More and more consumers are considering the sustainability of their actions. But they are not alone. The chemical producer Kuraray as a company also asks how environmentally friendly their supply chain is and how much scope there is for further improvement. Therefore, the company recently arranged for a Life Cycle Assessment (LCA) to be carried out so that they can evaluate the carbon footprint of their products. In an interview, Dr. Jörg Schappel, Director Safety, Health & Sustainability at Kuraray Europe, gives an insight into the background to the LCA and the extent to which Kuraray takes sustainability on board. He also takes a look at the future of a sustainable chemical industry.
Dr. Schappel: We know that as a chemical company we have a relevant carbon footprint. Therefore, the aim of this independent assessment was to evaluate the sustainability of Kuraray products and identify scope for improvement. Above all, we wanted to find out what our own product-related CO2 emissions are. Moreover, our customers explicitly ask about our ecological footprint because they want to calculate their own carbon footprint and such information makes that more accurate. Since we did not have any expertise in this area, we contacted Sphera Solutions to provide the service. They have been involved in this side of the market for many years.
Dr. Schappel: Such assessments look at three different types of emissions known as scopes. Scope 1 comprises the carbon footprint generated by a company by combustion of fossil fuels. That is less relevant for us, because all of the energy we use is purchased. That takes us to Scope 2: these are gases relating to purchased energy that are harmful to the climate. Since we already receive the relevant information from our energy providers, we have been able to calculate Scope 2 emissions ourselves for a long time. That is why they were not included in our LCA. Scope 3 focuses principally on the main factors affecting the carbon footprint of a product and the environmental impact of manufacturing the product. That was precisely what we wanted to find out.
Dr. Schappel: We started with production in Frankfurt and Troisdorf because we wanted to get an idea of where we need to pay special attention in Germany in order to reduce our carbon footprint. So we looked at Kuraray Poval, PVB resin and PVB film. We subsequently added our production facilities in Holešov in the Czech Republic because they also produce PVB film and Sentry Glas. Therefore, all KEG production in Europe was covered.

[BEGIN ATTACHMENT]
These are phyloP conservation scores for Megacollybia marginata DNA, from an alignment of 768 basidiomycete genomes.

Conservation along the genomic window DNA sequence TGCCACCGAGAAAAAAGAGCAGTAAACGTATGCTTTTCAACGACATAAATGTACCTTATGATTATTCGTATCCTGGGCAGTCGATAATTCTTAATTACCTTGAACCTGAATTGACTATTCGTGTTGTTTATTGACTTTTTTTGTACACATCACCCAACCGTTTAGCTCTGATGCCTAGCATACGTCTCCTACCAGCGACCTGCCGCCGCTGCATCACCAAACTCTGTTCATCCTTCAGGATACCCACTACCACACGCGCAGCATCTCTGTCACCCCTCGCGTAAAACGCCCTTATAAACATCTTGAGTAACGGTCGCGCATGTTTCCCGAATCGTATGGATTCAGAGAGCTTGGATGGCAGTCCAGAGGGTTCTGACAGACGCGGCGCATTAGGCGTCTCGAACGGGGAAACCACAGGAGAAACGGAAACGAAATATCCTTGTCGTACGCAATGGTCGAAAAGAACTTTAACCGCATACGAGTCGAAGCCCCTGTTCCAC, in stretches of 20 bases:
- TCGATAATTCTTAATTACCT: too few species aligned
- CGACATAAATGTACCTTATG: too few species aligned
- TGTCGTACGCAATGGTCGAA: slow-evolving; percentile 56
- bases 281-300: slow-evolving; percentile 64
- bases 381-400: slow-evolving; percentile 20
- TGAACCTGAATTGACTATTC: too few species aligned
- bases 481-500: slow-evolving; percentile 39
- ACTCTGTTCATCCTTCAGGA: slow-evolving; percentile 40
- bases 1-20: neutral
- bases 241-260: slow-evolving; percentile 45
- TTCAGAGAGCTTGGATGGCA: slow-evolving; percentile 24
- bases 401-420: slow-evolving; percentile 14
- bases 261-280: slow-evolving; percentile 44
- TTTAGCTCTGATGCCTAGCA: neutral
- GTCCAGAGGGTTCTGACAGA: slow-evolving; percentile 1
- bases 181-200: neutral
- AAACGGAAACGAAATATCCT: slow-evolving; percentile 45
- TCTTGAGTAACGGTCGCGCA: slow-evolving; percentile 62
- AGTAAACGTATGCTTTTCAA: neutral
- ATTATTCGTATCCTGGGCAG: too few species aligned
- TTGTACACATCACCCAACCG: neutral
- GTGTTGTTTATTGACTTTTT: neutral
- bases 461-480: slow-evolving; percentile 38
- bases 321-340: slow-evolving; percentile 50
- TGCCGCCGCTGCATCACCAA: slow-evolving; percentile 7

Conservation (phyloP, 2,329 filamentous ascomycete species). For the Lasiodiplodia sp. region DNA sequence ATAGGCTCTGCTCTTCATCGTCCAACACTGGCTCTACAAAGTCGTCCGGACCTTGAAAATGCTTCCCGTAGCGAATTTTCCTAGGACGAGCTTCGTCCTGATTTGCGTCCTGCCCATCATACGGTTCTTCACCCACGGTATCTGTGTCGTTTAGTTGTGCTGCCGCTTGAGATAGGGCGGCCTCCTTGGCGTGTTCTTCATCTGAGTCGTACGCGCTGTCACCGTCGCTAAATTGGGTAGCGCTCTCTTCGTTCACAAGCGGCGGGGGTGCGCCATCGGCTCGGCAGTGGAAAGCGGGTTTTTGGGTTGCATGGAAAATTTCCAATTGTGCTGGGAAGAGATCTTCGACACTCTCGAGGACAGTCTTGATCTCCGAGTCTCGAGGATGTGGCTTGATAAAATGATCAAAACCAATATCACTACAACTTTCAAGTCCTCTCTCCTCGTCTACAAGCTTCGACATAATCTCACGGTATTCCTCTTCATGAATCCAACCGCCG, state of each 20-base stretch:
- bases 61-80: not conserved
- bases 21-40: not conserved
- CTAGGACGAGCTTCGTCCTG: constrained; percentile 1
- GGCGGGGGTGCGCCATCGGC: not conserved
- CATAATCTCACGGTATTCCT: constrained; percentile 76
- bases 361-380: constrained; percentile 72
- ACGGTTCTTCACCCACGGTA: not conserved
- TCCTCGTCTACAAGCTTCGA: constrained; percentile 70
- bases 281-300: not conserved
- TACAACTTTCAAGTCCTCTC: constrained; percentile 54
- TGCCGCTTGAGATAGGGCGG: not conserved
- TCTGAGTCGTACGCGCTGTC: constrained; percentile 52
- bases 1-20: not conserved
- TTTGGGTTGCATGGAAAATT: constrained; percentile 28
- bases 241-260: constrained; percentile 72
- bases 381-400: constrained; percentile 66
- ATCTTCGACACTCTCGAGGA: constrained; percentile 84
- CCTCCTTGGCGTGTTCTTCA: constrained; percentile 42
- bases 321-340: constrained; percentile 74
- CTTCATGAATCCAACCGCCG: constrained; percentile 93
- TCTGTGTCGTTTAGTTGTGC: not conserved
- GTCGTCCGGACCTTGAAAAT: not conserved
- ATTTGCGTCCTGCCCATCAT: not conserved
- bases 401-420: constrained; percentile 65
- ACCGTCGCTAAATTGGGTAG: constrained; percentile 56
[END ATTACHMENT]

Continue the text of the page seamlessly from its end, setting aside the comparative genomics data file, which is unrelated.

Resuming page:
Dr. Schappel: The LCA covered everything required to manufacture the products, including the raw materials sourced by Kuraray and their transportation. The necessary energy and the other processing aids we need were also included in the calculation, for example, the water we use in the production process and the nitrogen required as a conveying medium. The waste generated in the production processes was also taken into account. Here, a distinction is made between hazardous and non-hazardous waste and the various disposal methods, in other words, whether the waste products are incinerated or disposed of in a different way. Naturally, wastewater treatment was also taken into consideration. The aim here was to identify how much wastewater is generated and the substances contained in the wastewater we discharge.
Dr. Schappel: Quite good! For Kuraray Poval (polyvinyl alcohol/PVOH), the result is 2.47 kilograms CO2 per kilogram PVOH. That is 30 percent below the average in Sphera’s database. Since Kuraray Poval is the raw material for PVB and this in turn is the starting product for PVB film, the very good results for Poval have an effect on all the products assessed and the values are far better than those of many of our competitors.
Dr. Schappel: Wastewater treatment has a big impact on the carbon footprint of PVB resin because the wastewater load is very high and the wastewater still contains many substances. Water is used as the solvent, resulting in large quantities of wastewater every day. By contrast, we found that transport played a very small role in CO2 emissions. It surprised us, because the PVB used to manufacture our PVB film is produced in Frankfurt and then transported to Troisdorf. Nevertheless, road transport accounts for less than one percent of our carbon footprint. However, it is apparently normal in the chemical industry that transport only accounts for a small proportion of CO2 emissions.
Dr. Schappel: At the moment it is simply a snapshot of our situation. So far, we have only defined targets for Scope 1 and 2 emissions by 2030 – and naturally our target of net zero carbon emissions by 2050. We are currently calculating our Scope 3 carbon footprint and analysing what we can do to reduce it. However, it’s already clear that the main influences are raw materials and energy – regardless which product we look at. Looking at PVA, steam accounts for nearly one third of emissions.
Dr. Schappel: We should have completed the calculations by the end of 2023/early 2024. Then we want to have the values certified. After that, we can set specific targets for reducing Scope 3 emissions. Naturally, we cannot reduce our carbon footprint on our own. We need our suppliers and service-providers to help. Sustainability means working together; no-one can save the world on their own. That is one reason why we co-founded the Process4Sustainability Cluster at Höchst Industrial Park.
Dr. Schappel: The cluster is a network of industrial companies, research institutes and innovation alliances. Our common goal is to develop innovative solutions that save energy and resources to help Germany achieve its target of becoming carbon-neutral by 2045.